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America at the Crossroads

Not to be confused with America at a Crossroads, a PBS television miniseries about the War on Terrorism

America at the Crossroads: Democracy, Power, and the Neoconservative Legacy is a 2006 book by Francis Fukuyama.

This book briefly discusses the history of neoconservatism, with particular focus on its major tenets and political implications. Fukuyama outlines his rationale for supporting the Bush administration, as well as where he believes it has gone wrong. Fukuyama argues that the Iraq invasion was poorly planned and orchestrated, and that the George W. Bush administration underestimated the social construction that would be necessary to create a new democracy after the war.

Fukuyama highlights the controversies that surround neoconservatism, describing how it has evolved into something he can no longer support.1 He suggests that neoconservativism can be described as having four common principles through the end of the Cold War:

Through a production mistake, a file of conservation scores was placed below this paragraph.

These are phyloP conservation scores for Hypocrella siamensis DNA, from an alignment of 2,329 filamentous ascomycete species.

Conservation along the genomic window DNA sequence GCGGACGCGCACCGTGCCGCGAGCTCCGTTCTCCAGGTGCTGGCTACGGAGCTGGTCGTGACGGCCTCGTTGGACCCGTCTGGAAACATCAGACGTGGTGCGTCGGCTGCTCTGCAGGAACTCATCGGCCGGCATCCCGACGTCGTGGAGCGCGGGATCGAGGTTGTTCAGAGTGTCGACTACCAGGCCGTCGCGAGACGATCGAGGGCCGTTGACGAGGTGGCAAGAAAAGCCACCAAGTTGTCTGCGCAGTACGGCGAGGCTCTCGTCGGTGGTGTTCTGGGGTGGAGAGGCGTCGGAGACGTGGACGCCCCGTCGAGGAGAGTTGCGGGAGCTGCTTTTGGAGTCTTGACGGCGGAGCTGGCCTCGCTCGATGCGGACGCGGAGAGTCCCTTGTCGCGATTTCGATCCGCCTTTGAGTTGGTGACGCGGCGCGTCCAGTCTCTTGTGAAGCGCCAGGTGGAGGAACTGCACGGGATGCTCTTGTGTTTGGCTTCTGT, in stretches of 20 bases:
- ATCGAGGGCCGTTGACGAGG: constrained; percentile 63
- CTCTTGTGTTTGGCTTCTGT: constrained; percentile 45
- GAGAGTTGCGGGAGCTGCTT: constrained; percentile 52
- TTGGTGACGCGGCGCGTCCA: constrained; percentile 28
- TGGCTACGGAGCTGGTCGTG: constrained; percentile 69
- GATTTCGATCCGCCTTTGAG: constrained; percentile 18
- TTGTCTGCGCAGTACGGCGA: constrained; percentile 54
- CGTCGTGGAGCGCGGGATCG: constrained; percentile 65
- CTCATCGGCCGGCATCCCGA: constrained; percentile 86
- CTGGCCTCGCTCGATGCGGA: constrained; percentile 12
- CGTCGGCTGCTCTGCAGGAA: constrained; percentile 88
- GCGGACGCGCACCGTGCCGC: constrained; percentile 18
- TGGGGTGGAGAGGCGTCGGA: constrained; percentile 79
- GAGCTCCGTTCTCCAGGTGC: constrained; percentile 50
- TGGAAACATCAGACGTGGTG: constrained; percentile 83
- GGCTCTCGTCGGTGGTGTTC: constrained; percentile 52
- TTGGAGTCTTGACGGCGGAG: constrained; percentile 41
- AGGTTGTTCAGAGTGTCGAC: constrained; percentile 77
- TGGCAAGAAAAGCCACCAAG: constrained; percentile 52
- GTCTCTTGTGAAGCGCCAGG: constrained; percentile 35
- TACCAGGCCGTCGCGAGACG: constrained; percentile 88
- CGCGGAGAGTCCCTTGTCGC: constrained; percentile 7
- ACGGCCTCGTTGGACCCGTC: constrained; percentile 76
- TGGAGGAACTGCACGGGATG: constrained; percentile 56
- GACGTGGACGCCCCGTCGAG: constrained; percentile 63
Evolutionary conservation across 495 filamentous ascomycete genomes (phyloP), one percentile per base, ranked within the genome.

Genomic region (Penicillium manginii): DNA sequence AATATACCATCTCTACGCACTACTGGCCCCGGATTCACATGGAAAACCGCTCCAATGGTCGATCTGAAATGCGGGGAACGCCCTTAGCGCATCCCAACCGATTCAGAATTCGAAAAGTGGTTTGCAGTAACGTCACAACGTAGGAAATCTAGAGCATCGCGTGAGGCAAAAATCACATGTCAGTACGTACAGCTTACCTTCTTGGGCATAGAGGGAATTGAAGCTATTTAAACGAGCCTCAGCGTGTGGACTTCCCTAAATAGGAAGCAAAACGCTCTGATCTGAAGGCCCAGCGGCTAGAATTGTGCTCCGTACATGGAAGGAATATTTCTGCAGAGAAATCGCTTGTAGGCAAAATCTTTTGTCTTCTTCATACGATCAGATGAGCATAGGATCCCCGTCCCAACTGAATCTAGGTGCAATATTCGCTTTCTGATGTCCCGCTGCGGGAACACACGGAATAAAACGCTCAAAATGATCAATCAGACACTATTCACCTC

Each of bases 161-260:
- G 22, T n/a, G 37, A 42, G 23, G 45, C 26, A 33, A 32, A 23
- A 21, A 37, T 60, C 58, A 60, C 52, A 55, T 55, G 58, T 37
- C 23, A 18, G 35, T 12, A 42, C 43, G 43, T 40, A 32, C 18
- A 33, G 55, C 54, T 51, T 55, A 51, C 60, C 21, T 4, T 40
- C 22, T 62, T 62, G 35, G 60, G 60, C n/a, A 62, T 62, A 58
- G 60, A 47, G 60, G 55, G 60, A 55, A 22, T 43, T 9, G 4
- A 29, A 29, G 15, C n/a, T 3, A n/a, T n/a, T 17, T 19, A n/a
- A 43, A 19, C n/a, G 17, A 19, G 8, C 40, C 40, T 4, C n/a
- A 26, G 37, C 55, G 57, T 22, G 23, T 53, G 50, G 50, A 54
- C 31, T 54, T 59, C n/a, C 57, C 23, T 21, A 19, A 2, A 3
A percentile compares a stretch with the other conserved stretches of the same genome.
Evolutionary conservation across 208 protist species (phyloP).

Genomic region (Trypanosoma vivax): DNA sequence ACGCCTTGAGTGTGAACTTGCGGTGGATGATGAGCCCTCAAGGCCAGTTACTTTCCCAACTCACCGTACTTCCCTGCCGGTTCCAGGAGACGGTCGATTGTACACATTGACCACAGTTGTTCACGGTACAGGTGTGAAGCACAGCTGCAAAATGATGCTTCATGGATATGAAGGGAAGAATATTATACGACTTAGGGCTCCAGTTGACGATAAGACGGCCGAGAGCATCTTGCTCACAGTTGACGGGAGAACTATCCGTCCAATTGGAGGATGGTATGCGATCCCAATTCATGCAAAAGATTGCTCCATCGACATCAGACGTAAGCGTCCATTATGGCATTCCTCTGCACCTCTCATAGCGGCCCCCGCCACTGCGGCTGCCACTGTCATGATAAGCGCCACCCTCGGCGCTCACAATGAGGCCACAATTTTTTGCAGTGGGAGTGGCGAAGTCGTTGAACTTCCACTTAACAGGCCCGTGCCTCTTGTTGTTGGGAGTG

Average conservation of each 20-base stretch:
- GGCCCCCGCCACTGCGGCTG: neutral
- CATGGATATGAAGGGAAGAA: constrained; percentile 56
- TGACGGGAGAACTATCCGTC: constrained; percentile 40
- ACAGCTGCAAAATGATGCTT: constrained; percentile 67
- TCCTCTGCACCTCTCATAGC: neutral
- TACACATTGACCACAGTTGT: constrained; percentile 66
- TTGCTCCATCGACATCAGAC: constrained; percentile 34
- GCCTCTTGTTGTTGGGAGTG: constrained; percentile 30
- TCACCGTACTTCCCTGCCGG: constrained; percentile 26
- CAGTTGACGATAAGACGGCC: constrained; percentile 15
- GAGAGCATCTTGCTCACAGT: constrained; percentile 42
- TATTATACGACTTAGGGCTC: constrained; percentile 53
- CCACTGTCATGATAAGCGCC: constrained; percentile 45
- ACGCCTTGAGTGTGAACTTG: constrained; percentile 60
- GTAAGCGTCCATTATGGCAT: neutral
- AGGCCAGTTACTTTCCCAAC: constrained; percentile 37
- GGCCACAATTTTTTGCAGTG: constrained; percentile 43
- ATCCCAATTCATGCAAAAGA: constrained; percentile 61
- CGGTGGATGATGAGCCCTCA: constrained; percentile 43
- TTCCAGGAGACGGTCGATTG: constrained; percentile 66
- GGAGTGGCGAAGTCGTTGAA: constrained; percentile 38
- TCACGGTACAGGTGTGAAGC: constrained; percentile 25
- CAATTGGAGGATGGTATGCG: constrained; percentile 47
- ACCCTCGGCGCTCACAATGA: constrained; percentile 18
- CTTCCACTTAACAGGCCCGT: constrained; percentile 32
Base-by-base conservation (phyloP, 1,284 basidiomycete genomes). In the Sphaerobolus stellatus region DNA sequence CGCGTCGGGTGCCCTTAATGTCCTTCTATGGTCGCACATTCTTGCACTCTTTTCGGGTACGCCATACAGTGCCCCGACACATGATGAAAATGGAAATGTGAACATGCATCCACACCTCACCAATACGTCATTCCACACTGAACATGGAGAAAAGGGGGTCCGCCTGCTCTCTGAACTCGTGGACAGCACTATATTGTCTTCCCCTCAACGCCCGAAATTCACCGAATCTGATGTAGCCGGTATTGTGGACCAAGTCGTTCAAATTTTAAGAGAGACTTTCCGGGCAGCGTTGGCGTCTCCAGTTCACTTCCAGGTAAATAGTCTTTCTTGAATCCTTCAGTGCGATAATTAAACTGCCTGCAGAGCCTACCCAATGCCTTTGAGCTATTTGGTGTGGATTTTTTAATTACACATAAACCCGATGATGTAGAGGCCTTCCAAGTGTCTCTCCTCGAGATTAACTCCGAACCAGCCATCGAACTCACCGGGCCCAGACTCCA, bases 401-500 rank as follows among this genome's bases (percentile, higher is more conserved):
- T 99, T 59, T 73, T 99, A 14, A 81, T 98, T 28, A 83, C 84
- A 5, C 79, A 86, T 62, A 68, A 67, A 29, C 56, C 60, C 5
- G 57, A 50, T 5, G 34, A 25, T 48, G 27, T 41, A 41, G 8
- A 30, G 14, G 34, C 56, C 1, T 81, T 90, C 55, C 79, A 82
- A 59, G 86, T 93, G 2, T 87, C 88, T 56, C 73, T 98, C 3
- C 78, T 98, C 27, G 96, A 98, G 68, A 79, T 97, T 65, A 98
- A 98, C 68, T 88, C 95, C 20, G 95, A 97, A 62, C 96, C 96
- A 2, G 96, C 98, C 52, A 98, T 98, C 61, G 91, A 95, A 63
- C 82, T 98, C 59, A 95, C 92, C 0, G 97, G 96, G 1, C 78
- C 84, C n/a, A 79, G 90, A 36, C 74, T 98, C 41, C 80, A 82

• a concern with democracy, human rights, and more generally the internal politics of states;
  • a belief that U.S. power can be used for moral purposes;
  • a skepticism about the ability of international law and institutions to solve serious security problems; and finally,
  • a view that ambitious social engineering often leads to unexpected consequences and often undermines its own ends.

At the conclusion of the book, Fukuyama proposes a new order in international politics, stating the world needs a change in its actual institutions, advocating what he calls multi-multilateralism.

Publication historyEdit

  • Yale University Press, 2006, hardcover (ISBN 0-300-11399-4).


^1 page ix America at the Crossroads: Democracy, Power, and the Neoconservative Legacy (Yale University Press, 2006). ISBN 0-300-11399-4

See alsoEdit